It's planting time for farmers and backyard garden enthusiasts. What's new with the changing ag scene in Alaska and what will it mean for raising more food right in our state? And how will a changing climate affect food production?

Federal policy in Alaska

Federal military policy will increasingly focus on the arctic region. How will U.S. tensions with Russia, North Korea and China affect Alaska? U.S. Senator Dan Sullivan joins us for the next Talk of Alaska.

6 months after 7.1

It's been 6 months since a 7.1 magnitude earthquake rattled southcentral Alaskans. Repair and recovery efforts are ongoing. What are the lessons learned?

The trades and workforce development for Alaska

Should young people today go to a 4 year university or enter the trades? Some students do both: Get a job through a technical program so they can make enough money to support their plan for college. Is there a best approach?

The first forensic nursing academy in the US

A new forensics program at the University of Alaska Anchorage will provide training for evidence collection for both types of abuse. The new program is the first in the nation.

Former state chief medical officer Jay Butler takes job with Centers for Disease Control

Alaska's former chief medical officer, Dr Jay Butler has accepted a job with the Centers for Disease Control in Atlanta as the head of the office of infectious disease.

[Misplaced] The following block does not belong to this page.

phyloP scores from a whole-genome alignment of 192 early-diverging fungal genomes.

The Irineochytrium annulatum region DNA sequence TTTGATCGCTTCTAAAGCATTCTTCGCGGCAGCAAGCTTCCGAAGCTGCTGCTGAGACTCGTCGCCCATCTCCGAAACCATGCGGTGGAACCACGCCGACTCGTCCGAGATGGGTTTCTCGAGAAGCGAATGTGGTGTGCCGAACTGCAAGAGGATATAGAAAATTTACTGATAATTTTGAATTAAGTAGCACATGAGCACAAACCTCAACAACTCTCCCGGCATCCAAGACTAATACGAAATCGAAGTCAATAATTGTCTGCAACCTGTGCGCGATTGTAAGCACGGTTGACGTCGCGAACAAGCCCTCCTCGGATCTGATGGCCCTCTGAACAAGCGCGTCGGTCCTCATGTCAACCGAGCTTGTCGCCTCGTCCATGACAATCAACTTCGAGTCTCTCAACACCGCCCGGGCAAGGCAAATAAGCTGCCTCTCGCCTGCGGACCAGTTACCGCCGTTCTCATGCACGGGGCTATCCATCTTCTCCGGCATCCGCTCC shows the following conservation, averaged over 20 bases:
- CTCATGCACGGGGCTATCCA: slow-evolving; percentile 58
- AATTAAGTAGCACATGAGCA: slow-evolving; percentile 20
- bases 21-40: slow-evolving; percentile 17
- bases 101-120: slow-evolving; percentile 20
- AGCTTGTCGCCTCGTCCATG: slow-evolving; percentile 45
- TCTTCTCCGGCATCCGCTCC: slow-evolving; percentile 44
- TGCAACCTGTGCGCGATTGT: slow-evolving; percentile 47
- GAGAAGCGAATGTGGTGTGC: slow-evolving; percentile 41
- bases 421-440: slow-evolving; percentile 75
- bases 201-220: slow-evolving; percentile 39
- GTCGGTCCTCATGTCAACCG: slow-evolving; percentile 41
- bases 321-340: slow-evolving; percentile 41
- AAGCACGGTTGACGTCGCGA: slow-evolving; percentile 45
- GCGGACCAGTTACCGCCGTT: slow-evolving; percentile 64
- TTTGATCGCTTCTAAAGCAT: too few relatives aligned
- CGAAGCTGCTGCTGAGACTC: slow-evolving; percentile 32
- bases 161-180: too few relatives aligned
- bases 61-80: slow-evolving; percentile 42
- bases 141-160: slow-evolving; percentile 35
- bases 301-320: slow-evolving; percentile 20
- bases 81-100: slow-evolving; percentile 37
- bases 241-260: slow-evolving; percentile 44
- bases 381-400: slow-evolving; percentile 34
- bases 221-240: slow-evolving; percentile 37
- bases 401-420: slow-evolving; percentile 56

Bean's Cafe at Brother Francis Shelter in Anchorage.

The effort to end homelessness

The annual point in time homelessness count for Alaska has for years revealed that about 2000 people across the state, do not have their own home. Is it possible to get to zero?

The role of nonprofits in Alaska

Alaska has a high number of nonprofit organizations that assist communities with a wide range of services. What could state budget cuts mean for their funding and how will it affect their ability to provide services?

Alcohol awareness month

April marks alcohol awareness month, a time for public health and treatment advocates to highlight the dangers of excessive drinking. Alcoholism is a big problem in Alaska and recent public events have promoted having fun without having alcohol. Will the sans concept catch on?

The decline of sea ice in the Arctic

The decline in seasonal sea ice affects more than just arctic communities. That ice helps regulate world temperatures. Less ice means coastal communities are at risk of rising sea levels and coastal erosion.

The Governor’s permanent fiscal plan